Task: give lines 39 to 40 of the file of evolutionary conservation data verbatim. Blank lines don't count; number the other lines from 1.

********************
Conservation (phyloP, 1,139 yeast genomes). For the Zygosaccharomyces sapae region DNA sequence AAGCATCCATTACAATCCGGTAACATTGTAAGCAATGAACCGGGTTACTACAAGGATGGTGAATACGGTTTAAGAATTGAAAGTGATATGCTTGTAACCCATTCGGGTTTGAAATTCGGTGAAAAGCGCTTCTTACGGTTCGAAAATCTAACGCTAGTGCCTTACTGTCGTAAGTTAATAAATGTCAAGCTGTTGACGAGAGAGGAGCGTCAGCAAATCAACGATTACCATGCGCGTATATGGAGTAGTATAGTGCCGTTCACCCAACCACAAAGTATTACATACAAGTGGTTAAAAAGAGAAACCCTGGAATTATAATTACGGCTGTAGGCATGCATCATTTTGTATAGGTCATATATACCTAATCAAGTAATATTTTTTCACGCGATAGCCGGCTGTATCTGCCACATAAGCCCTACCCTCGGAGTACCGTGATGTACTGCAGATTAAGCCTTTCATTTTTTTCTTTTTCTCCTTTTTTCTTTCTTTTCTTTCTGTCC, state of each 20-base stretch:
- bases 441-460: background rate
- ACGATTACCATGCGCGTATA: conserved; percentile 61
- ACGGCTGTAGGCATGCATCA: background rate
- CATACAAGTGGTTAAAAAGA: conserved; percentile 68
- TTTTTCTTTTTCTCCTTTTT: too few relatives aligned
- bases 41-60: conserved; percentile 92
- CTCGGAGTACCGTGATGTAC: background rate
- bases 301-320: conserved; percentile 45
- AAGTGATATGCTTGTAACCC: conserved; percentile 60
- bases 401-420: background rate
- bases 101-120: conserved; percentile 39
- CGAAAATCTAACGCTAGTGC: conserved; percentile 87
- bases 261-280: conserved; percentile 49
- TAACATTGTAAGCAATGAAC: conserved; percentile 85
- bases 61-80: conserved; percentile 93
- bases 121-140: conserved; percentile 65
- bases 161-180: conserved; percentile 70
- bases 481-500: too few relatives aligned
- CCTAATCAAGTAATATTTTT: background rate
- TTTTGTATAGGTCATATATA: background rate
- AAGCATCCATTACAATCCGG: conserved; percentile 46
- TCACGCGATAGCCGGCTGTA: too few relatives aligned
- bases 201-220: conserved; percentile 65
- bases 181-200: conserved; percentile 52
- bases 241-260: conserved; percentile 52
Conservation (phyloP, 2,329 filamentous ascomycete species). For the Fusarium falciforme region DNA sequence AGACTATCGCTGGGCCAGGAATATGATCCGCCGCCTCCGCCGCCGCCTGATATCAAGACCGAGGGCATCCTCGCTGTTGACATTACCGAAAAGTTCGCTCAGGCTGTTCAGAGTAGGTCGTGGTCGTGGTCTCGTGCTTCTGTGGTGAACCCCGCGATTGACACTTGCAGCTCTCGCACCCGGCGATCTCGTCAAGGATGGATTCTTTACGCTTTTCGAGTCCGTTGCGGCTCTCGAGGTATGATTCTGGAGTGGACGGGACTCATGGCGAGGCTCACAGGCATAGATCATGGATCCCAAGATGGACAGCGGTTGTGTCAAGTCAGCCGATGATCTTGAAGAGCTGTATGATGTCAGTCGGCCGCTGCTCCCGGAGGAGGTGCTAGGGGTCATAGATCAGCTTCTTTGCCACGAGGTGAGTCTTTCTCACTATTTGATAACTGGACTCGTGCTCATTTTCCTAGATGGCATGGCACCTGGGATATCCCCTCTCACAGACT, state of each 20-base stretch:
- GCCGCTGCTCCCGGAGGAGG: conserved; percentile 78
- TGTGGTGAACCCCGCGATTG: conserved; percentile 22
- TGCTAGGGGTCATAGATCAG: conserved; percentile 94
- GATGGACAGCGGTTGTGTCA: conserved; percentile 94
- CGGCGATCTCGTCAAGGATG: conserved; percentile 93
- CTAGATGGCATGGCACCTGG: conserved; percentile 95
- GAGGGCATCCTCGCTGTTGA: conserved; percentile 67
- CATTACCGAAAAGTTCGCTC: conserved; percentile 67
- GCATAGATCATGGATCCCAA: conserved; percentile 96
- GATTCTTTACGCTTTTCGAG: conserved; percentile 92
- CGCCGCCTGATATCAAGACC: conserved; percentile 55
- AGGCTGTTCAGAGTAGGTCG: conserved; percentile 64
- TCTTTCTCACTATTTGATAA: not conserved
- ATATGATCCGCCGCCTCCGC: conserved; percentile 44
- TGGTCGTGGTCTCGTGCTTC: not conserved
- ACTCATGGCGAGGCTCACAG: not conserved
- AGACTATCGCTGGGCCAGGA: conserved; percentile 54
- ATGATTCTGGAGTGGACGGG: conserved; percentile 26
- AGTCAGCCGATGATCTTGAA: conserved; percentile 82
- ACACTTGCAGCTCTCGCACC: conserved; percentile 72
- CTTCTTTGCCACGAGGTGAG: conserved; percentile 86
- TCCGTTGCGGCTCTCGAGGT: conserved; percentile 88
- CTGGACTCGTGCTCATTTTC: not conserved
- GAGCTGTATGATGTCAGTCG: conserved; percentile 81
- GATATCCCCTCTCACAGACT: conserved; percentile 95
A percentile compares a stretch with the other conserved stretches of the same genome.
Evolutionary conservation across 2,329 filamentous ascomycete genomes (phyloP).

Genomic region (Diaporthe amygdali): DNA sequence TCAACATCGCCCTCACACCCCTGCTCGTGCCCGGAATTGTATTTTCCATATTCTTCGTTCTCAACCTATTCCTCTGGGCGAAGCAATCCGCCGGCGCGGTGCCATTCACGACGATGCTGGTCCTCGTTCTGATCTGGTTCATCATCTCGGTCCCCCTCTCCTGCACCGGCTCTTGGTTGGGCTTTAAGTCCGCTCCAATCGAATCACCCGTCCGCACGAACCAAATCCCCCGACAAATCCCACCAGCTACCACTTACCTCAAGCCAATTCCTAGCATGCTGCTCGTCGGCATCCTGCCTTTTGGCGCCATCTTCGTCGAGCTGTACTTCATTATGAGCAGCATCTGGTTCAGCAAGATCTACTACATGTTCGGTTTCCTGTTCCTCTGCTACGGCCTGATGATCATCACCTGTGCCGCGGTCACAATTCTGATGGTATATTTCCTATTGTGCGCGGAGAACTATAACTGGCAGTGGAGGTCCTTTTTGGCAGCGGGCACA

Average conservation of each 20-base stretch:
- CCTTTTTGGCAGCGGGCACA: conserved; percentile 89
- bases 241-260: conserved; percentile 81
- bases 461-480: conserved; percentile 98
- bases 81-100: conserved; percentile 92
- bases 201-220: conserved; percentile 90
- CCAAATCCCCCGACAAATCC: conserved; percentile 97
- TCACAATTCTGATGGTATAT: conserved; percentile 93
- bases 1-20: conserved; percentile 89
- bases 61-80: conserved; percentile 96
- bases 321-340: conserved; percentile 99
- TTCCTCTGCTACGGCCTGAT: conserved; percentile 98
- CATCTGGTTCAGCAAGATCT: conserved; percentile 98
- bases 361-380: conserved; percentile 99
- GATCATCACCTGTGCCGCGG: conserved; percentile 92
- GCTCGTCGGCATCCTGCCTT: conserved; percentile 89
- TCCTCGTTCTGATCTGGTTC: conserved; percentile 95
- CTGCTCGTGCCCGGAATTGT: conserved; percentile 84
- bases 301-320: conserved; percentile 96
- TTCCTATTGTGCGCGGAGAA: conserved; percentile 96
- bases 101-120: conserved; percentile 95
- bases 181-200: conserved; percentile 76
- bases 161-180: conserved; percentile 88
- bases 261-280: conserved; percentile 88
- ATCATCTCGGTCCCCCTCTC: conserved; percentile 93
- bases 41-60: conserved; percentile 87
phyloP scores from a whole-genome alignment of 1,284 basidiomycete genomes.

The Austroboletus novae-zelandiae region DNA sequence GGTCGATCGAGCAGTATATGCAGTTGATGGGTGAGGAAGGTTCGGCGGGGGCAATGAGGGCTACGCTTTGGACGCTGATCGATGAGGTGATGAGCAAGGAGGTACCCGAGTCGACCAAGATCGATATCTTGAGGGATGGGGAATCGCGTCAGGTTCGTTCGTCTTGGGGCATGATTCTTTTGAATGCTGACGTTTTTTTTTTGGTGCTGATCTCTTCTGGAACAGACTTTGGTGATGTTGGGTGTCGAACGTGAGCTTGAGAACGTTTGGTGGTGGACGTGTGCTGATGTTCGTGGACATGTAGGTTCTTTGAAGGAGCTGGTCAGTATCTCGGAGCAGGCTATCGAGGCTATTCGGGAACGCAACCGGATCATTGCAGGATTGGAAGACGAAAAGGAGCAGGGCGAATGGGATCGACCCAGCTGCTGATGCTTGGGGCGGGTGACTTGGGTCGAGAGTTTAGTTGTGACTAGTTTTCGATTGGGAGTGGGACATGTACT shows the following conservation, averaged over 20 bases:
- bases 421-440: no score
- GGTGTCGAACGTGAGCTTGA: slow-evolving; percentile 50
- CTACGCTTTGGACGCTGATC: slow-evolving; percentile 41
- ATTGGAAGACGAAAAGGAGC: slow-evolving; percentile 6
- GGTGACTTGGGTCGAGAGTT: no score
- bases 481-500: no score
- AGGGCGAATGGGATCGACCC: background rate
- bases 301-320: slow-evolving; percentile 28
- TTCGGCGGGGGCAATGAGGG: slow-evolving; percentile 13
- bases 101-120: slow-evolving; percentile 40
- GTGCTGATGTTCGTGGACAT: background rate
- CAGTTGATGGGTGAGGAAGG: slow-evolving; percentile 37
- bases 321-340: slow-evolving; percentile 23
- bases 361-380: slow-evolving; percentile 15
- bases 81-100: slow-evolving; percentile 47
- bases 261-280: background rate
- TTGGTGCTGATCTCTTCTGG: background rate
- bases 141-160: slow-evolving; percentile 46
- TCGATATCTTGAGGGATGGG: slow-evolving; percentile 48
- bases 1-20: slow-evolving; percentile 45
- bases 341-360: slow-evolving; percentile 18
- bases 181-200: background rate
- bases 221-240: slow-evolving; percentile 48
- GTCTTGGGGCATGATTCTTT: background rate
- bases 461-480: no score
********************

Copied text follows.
- AGGCTGTTCAGAGTAGGTCG: conserved; percentile 64
- TCTTTCTCACTATTTGATAA: not conserved